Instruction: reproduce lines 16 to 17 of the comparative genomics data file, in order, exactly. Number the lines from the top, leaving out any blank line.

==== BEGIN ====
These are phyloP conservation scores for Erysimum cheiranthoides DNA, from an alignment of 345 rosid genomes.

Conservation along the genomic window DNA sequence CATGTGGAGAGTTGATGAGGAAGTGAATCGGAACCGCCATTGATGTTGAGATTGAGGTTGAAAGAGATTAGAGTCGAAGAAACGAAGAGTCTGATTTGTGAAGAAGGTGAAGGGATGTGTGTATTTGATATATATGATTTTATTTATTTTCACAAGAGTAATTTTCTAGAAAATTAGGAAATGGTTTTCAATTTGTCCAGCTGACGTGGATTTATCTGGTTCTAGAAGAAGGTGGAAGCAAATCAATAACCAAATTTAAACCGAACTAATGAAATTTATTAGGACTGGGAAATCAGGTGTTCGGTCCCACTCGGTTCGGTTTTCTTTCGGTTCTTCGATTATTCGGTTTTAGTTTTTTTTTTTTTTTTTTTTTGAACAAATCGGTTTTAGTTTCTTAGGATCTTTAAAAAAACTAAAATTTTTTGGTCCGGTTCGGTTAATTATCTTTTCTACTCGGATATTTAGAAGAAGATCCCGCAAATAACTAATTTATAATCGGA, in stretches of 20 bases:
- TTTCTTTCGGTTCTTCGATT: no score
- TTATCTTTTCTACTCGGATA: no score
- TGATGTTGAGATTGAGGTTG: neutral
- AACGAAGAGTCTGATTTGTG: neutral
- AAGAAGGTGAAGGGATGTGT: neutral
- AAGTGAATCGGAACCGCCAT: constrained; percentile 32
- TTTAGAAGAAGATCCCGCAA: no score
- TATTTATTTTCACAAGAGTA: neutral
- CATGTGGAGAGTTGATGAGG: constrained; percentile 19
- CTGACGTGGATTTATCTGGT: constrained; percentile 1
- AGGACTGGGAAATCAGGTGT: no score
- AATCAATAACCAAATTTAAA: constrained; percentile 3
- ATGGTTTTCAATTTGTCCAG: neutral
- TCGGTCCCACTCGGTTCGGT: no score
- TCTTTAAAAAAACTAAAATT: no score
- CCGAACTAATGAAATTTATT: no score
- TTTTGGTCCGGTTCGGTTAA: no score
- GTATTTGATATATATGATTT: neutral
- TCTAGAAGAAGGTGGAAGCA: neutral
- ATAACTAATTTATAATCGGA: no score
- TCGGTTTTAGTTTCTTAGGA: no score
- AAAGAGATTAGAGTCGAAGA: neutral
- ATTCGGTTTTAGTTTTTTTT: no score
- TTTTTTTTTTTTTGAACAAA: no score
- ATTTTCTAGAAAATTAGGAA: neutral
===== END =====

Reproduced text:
- TCGGTCCCACTCGGTTCGGT: no score
- TCTTTAAAAAAACTAAAATT: no score